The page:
A few questions about C++

Discussion in 'General Gaming Discussion' started by NINTENDO DS, Oct 26, 2008.

  1. NINTENDO DS
    OP

    NINTENDO DS GBAtemp Regular

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    It's the first time i use the program, and I am using C++ for dummies.

    There is a bunch of complicated stuff.

    What do these frameworks mean, and when do I use each one?
    Warning: Spoilers inside!

    Also any advice about anything would be nice.
     
  2. Normmatt

    Normmatt Former AKAIO Programmer

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    Whats complicated about that code? we need more information.
     
  3. Jiggah

    Jiggah GBAtemp Maniac

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    As the poster above said, what's complicated?

    #include - a way of importing header files, classes, and libraries outside of the main program, which contains functions that you want to use in your main program.
    cstdio and cstlib - allows you to use read, write, and manipulate files i.e. text files.
    iostream - allows you to output and input data. you can't use cout or cin if this is not included. basically, you can't print to the console if you don't include this.

    using namespace std; - tells the program where in iostream to look for calls.

    int main() - this always needs to be in the program, this is the main body of the program and is usually empty or is void i.e. void main() or int main(void)
    int nNumberofArgs, char* pszArgs[] - these are arguments for the main function. One is initialized as an integer and one as a character array.

    system("pause") - needed for vc++ 2008, other compilers may not needed it. It tells the console to stop before exiting the program.

    You also need to return 0, since it's int main() and not a void main(), and close the main function, which you're missing from that example.

    A very basic console program would look like this.

    #include
    using namespace std;

    int main()
    {

    cout
     
  4. 13375p34k3r

    13375p34k3r GBAtemp Regular

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    Honestly I would recommend starting to learn programming with Python. It is much more user friendly because it is a high-level interpreted language. That resembles the English language in many ways. Also I wouldn't recommend Visual C++, CODE::Blocks is a much better piece of software that is Open Source.
     
  5. Psyfira

    Psyfira Credit: 0ml. Insert tea to continue

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    For those "include" statements, they let you use code from other files (called header files). You can write your own header files later on, but C++ provides some for you (for common tasks like reading files, keyboard presses, etc) so you don't have to write it out yourself and that's what is being used here (you have to state which ones you want to use). There's a guide to the provided header files and what they all do here:
    C++ Library Reference
    Might not make much sense when you're first starting out but stick with it [​IMG]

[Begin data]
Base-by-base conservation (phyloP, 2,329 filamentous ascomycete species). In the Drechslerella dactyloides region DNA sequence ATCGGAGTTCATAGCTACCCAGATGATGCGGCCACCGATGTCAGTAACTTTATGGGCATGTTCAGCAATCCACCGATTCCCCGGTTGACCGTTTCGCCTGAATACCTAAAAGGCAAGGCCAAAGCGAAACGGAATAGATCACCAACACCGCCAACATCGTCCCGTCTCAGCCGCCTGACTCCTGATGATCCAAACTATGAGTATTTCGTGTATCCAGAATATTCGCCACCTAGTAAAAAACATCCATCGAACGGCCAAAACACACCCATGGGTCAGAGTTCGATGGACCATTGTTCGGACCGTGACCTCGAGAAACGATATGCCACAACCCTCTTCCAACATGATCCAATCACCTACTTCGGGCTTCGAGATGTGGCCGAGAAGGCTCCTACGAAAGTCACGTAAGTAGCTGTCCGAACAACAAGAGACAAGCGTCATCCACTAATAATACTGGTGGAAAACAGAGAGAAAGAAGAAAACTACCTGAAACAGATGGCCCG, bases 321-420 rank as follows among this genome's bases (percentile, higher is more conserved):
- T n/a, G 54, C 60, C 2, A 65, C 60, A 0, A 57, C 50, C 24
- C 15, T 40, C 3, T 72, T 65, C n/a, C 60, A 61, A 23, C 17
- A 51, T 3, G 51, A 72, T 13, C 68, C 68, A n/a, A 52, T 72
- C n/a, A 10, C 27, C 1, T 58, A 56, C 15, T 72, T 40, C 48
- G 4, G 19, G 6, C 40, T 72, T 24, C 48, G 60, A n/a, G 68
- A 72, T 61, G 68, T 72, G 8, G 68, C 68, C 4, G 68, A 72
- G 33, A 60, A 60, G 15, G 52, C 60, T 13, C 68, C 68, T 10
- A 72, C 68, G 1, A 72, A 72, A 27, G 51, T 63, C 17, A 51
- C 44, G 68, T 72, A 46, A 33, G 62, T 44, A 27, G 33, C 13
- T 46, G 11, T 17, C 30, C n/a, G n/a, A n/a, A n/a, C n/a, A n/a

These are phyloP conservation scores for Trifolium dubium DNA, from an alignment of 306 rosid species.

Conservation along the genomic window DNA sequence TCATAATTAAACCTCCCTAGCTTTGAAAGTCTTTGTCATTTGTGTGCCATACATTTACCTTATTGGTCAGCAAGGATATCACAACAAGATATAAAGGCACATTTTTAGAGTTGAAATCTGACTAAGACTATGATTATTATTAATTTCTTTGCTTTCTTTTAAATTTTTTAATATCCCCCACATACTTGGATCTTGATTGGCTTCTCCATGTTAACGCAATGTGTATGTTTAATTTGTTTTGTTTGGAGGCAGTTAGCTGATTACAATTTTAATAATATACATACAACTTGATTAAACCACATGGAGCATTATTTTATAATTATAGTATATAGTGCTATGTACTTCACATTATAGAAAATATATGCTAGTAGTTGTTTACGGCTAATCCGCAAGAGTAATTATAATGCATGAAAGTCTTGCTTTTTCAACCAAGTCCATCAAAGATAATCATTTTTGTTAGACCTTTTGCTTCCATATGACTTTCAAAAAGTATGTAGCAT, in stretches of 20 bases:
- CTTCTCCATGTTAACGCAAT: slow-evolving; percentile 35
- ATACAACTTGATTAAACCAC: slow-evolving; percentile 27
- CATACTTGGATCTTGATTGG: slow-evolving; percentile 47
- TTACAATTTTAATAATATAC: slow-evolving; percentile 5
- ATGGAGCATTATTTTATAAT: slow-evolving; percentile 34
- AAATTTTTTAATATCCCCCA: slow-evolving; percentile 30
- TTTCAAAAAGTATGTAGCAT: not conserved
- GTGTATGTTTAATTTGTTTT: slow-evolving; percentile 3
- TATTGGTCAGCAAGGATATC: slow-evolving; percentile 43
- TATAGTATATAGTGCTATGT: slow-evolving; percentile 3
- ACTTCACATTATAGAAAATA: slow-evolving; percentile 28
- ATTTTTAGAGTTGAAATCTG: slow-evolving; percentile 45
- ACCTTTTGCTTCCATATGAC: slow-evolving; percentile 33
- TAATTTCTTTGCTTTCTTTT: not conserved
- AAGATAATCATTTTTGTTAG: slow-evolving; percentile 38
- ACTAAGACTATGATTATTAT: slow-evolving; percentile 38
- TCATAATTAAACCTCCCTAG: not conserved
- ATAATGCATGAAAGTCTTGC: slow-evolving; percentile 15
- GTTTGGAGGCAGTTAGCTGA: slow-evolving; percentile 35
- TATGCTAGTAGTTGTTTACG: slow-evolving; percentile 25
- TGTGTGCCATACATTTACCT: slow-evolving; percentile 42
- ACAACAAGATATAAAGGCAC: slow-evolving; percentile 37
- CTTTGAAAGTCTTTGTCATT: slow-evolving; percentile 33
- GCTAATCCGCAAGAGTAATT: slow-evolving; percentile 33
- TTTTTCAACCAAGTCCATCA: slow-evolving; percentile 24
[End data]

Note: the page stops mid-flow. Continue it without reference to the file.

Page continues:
Also, you might find if you're right at the start of the book it explains them later on. Yes I know it's annoying, I had a lecturer who used to do that (but a lot worse). If you are right at the very start of the book, it should at least be explaining the "main" method now.
     
  6. lookout

    lookout GBAtemp Board Room

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    You're missing a lot of semi colons....




    something like this?:


    #include
    #include
    #include
    using namespace std;

    int main(int nNumberofArgs, char* pszArgs[])
    {
    cout
     
  7. Joe88

    Joe88 [λ]

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    int main should be left blank like since your not really doing anything with it (I dont know how the new c++ express works, im just basing this off a VS 6.0)
    int main()

     
  8. UltraMagnus

    UltraMagnus hic sunt dracones

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    nothing seems complicated there to me.

    honestly, you should start with C first, then go onto C++ if you want

    or learn ASM first is probably the best thing to do.
     
  9. BigX

    BigX GBAtemp Regular

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    over there
    1. OP should think about what he wants to do and why to learn programming
    2. C++ is just one mean of software development.
    3. If the posted sample is already to complicated, the OP missed some things about software development.

    I studied 8 semester of computer science and work for four years after that as software developer. There are still some techniques with C++ not clear to me.
    Many people use C/C++ because it is so powerfull. But this power comes with some problems.
    If you are able to do anything, the downside is, you HAVE to do anything.
    Wherein Java or Python you have "simple" methods for input and output and string operations, performing the same task with C/C++ you'll have to implement (or reuse) some basic stuff.
    You should also learn some things about OO (that's object orientation).

    Basically explaining the sample code to you would not give you any insight.